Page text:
As an attorney who routinely drafts and analyzes business contracts and a bride during the COVID-19 pandemic, I knew that there were several contractual aspects I would need to consider when entering into countless contracts with the vast array of people and vendors involved in planning a wedding, especially during a global pandemic.
While it appears that the initial “panic” of the COVID-19 pandemic has gradually decreased and many 2020 weddings have been rescheduled, the health concerns with regard to mass gatherings are still very much present and will not be going away any time soon. Whether you’re in the beginning stages of planning like myself, or attempting to navigate the contracts you entered into months ago, below are some considerations and legal concepts you may find helpful.
Refund of Deposits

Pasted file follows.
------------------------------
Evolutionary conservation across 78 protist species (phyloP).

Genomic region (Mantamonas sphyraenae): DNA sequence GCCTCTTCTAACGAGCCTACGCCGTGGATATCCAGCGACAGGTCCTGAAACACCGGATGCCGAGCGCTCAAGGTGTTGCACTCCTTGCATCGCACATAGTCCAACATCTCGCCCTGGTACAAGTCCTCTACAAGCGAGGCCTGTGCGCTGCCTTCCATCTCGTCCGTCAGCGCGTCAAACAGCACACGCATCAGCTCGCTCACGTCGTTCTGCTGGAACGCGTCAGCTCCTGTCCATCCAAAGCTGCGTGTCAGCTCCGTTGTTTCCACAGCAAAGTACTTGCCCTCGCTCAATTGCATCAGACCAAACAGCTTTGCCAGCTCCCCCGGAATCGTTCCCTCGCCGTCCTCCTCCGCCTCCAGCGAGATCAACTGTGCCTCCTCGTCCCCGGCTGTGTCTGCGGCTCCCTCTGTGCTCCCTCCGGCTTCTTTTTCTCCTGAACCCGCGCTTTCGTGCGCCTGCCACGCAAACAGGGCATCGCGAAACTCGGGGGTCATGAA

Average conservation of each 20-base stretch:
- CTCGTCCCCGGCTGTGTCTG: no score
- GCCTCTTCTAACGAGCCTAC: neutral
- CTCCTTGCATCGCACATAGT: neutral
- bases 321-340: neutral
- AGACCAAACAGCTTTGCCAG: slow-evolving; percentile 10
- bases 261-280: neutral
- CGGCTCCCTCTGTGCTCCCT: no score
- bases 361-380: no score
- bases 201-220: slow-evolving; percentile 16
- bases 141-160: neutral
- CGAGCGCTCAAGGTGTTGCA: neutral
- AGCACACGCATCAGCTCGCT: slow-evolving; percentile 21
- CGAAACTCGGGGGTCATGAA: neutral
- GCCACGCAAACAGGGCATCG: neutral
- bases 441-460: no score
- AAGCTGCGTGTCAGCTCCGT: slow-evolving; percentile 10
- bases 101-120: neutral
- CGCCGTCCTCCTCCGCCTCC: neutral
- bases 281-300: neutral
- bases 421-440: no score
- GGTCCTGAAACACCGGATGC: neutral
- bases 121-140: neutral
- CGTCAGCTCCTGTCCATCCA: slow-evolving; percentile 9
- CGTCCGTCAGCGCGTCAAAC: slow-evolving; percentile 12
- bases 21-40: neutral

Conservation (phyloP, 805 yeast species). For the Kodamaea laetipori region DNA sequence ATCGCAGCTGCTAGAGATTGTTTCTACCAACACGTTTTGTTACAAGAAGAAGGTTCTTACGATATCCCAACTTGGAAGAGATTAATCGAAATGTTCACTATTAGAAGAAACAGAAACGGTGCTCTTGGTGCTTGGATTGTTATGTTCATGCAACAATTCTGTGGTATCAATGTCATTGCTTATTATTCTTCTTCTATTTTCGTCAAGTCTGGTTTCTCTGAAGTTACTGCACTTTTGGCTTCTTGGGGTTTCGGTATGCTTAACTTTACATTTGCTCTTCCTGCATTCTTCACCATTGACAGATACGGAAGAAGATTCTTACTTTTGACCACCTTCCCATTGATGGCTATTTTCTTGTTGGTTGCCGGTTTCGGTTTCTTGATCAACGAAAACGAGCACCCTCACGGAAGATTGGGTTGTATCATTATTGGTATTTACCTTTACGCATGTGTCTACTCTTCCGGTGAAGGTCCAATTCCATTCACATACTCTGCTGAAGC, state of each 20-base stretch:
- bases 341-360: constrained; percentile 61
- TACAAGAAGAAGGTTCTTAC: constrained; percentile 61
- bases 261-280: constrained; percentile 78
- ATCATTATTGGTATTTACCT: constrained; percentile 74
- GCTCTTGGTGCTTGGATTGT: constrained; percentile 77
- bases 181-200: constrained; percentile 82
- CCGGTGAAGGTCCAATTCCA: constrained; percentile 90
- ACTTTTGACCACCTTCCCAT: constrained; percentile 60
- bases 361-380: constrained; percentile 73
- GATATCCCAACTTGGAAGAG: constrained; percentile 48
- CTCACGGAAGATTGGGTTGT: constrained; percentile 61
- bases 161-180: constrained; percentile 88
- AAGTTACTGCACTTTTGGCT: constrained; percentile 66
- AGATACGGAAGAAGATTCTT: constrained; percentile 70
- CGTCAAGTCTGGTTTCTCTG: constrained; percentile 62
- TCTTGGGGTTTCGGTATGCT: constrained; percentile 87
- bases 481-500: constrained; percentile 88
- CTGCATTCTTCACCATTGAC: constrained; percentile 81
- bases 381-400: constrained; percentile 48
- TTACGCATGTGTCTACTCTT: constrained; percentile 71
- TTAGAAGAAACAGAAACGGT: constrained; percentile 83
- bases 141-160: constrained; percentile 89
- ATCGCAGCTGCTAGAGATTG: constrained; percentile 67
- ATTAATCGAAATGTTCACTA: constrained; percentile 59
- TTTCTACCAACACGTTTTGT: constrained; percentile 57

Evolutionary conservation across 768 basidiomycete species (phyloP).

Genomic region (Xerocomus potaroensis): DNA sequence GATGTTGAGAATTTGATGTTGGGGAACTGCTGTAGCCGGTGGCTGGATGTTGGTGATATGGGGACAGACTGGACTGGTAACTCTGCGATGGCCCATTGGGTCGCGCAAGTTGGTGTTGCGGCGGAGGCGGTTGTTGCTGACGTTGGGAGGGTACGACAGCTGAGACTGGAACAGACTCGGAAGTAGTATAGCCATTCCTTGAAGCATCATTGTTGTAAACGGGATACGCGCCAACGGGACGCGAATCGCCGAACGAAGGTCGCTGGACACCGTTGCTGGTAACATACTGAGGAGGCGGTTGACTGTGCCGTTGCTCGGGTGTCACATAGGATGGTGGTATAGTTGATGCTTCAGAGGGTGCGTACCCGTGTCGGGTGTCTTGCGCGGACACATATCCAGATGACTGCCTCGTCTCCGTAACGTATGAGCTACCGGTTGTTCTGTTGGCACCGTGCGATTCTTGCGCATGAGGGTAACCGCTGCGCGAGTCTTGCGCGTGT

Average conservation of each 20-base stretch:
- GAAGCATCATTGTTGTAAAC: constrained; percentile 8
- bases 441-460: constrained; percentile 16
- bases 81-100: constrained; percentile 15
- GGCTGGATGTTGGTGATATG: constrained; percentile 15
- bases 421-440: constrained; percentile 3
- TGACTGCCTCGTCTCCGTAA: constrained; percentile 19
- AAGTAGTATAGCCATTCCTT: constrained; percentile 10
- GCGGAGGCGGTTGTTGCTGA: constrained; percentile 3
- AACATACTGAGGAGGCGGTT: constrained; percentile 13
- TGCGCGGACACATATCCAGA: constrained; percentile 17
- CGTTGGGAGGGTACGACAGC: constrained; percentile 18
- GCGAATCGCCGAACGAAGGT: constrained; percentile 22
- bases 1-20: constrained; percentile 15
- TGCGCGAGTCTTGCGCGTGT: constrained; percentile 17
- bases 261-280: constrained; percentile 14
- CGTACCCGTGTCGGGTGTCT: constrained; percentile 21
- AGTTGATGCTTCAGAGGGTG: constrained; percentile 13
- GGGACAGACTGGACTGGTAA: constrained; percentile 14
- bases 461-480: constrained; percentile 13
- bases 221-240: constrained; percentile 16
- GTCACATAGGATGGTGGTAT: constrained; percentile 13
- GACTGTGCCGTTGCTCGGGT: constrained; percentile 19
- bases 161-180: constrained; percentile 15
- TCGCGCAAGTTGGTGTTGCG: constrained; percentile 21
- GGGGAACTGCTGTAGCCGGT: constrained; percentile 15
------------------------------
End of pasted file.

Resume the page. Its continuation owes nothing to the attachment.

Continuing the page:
Most service contracts have a deposit or fee due at booking in order to hold the date for your event. Typically, these deposits are non-refundable. Well, what if the contract wasn’t performed due to force majeure or impracticability/frustration of purpose, can I get my deposit back? It will depend on the circumstances, but maybe not. Global pandemic or not, these initial deposits are usually just to hold that date – thereby, causing the servicer (caterer, photographer, wedding planner, etc.) to turn away other events for the same date, i.e., business for them – so that part of the contract has already been ‘performed.’